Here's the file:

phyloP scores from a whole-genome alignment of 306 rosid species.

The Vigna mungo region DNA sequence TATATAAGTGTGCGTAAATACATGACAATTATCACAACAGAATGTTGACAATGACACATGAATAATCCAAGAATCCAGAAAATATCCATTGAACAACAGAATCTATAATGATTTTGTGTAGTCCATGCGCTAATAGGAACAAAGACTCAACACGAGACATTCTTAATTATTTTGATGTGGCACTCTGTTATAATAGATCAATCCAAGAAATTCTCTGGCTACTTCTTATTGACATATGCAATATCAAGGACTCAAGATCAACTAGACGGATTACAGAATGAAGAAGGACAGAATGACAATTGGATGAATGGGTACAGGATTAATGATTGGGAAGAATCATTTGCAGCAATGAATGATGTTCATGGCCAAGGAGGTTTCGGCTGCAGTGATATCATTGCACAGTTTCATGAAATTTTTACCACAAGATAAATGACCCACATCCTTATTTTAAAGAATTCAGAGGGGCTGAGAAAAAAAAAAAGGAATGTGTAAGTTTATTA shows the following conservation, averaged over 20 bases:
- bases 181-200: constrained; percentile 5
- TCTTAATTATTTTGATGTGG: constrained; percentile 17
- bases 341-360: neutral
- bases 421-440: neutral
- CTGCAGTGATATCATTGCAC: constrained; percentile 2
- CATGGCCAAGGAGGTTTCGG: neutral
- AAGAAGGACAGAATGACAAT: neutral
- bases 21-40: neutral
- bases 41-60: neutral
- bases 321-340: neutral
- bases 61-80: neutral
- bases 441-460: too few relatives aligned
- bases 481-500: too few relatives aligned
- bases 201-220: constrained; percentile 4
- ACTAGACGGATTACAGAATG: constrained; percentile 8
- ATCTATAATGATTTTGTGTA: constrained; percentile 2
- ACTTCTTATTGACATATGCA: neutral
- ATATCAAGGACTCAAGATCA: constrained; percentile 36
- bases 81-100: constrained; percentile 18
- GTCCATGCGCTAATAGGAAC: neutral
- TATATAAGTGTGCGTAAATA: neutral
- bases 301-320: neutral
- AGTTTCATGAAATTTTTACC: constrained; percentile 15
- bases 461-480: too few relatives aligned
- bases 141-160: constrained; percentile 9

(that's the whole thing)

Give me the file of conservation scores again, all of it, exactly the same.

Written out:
phyloP scores from a whole-genome alignment of 306 rosid species.

The Vigna mungo region DNA sequence TATATAAGTGTGCGTAAATACATGACAATTATCACAACAGAATGTTGACAATGACACATGAATAATCCAAGAATCCAGAAAATATCCATTGAACAACAGAATCTATAATGATTTTGTGTAGTCCATGCGCTAATAGGAACAAAGACTCAACACGAGACATTCTTAATTATTTTGATGTGGCACTCTGTTATAATAGATCAATCCAAGAAATTCTCTGGCTACTTCTTATTGACATATGCAATATCAAGGACTCAAGATCAACTAGACGGATTACAGAATGAAGAAGGACAGAATGACAATTGGATGAATGGGTACAGGATTAATGATTGGGAAGAATCATTTGCAGCAATGAATGATGTTCATGGCCAAGGAGGTTTCGGCTGCAGTGATATCATTGCACAGTTTCATGAAATTTTTACCACAAGATAAATGACCCACATCCTTATTTTAAAGAATTCAGAGGGGCTGAGAAAAAAAAAAAGGAATGTGTAAGTTTATTA shows the following conservation, averaged over 20 bases:
- bases 181-200: constrained; percentile 5
- TCTTAATTATTTTGATGTGG: constrained; percentile 17
- bases 341-360: neutral
- bases 421-440: neutral
- CTGCAGTGATATCATTGCAC: constrained; percentile 2
- CATGGCCAAGGAGGTTTCGG: neutral
- AAGAAGGACAGAATGACAAT: neutral
- bases 21-40: neutral
- bases 41-60: neutral
- bases 321-340: neutral
- bases 61-80: neutral
- bases 441-460: too few relatives aligned
- bases 481-500: too few relatives aligned
- bases 201-220: constrained; percentile 4
- ACTAGACGGATTACAGAATG: constrained; percentile 8
- ATCTATAATGATTTTGTGTA: constrained; percentile 2
- ACTTCTTATTGACATATGCA: neutral
- ATATCAAGGACTCAAGATCA: constrained; percentile 36
- bases 81-100: constrained; percentile 18
- GTCCATGCGCTAATAGGAAC: neutral
- TATATAAGTGTGCGTAAATA: neutral
- bases 301-320: neutral
- AGTTTCATGAAATTTTTACC: constrained; percentile 15
- bases 461-480: too few relatives aligned
- bases 141-160: constrained; percentile 9